Parasaurolophus

parasaurolophus (1)

Distribution:

Parasaurolophus lived in Laramidia. During the Cretaceous period North America was divided by the Western Interior Seaway. The land to the east was called Appalachia and to the west was the island continent of Laramidia.

Time Period:

They lived during the upper Cretaceous Period which was 76.5-66 million years ago. This was the third and final segment of the Mesozoic Era. Until this time the continents which exist today were fused into one super continent called Pangaea. Although Pangaea had already begun to separate during the Triassic and Jurassic periods, the Cretaceous period saw it completely break apart and spread across the Earth’s surface. This change slowly cooled the Earth’s climate and the continents and oceans familiar to us today began to take form. The period ended in the mass extinction of the dinosaurs after an asteroid hit the Earth.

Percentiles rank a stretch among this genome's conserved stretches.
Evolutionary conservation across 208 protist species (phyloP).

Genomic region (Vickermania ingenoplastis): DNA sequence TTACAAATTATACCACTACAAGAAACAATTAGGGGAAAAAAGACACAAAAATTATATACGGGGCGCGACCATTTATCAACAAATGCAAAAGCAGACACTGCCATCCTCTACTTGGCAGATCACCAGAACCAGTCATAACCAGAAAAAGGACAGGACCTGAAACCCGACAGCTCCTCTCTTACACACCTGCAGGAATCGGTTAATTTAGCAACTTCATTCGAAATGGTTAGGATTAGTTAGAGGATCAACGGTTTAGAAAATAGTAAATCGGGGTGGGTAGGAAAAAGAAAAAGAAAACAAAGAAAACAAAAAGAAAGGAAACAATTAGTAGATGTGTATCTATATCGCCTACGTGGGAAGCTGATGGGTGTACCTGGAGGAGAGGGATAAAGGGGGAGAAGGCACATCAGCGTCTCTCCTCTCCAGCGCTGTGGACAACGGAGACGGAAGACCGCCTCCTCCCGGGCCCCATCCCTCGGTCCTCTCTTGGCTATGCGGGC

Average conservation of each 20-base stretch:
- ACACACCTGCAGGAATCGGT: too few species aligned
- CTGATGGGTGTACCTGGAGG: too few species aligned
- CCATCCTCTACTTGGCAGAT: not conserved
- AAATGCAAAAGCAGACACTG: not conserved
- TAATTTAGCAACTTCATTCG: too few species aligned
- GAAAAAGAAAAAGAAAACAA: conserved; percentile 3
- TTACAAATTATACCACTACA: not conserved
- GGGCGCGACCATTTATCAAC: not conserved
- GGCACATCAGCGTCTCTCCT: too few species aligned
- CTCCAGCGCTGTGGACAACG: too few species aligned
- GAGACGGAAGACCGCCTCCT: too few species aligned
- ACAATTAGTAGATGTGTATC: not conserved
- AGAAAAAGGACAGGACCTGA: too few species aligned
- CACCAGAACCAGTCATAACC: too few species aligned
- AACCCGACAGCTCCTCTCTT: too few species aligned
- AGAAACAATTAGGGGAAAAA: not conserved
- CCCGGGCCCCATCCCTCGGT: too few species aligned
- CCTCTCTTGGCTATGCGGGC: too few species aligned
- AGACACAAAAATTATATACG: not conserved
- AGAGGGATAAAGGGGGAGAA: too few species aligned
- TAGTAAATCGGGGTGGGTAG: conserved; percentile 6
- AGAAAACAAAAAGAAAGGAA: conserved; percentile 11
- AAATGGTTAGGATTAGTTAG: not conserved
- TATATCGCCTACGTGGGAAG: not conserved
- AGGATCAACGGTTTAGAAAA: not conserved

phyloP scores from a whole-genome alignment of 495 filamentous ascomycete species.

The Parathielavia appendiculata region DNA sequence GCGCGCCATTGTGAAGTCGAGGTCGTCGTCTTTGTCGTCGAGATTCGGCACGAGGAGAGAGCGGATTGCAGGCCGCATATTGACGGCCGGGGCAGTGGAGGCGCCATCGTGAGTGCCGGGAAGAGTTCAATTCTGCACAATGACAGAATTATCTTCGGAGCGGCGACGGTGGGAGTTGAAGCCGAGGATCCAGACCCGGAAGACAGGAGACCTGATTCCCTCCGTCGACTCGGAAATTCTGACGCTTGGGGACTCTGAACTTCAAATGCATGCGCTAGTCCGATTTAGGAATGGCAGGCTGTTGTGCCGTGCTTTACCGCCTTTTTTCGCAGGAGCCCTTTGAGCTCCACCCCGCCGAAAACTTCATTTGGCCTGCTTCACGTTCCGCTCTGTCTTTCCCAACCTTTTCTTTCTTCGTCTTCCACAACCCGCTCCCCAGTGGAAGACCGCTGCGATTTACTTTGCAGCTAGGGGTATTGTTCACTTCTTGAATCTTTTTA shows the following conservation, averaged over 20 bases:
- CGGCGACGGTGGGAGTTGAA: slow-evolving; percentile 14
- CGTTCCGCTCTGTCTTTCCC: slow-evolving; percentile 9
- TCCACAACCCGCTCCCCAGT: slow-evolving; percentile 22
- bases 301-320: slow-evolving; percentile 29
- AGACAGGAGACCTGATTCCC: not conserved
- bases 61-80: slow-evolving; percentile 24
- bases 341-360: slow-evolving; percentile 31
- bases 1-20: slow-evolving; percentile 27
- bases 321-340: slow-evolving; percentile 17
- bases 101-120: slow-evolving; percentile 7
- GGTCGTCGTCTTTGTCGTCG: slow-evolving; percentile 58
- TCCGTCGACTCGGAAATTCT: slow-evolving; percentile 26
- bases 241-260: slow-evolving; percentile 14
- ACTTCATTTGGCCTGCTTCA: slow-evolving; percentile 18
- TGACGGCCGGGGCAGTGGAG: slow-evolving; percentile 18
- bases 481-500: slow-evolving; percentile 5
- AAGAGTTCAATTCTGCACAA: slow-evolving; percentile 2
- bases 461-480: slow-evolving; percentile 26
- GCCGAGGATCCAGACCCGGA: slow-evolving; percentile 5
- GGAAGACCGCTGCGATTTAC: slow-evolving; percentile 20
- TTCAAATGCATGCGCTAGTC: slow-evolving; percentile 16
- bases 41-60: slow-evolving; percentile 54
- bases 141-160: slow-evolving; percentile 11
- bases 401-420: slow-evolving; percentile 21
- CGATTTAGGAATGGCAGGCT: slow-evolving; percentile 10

Size:

They were 9.5 meters (31ft) long, 5 meters (16ft) high and weighed 2.5 metric tons (the same weight as a large van)

Diet:

these dinosaurs were herbivores which mostly ate pine needles and leaves.

Interesting facts:

Parasaurolophus means ‘Crested Lizard’ and it got this name from the large crest on their heads which on males could be as tall as 1.8 meters (6ft), the same size as a tall adult human! It is thought that the crest was used to make trumpeting noises to communicate with others of their species. Younger ones would have made higher frequency noises that wouldn’t have travelled very far. However, fully grown adults produced low-frequency noises which would have travelled over much greater distances.

Most of the time they would walk on all four legs but could also balance on their strong rear legs when they wanted to. This would have been particularly helpful when they needed to reach food higher up in the trees. Their jaws used a grinding motion to chew their leafy diet and as such their teeth were constantly being ground down and replaced. It is also likely that they travelled in herds, like modern cattle do today and could have run at speeds up to 25 miles per hour.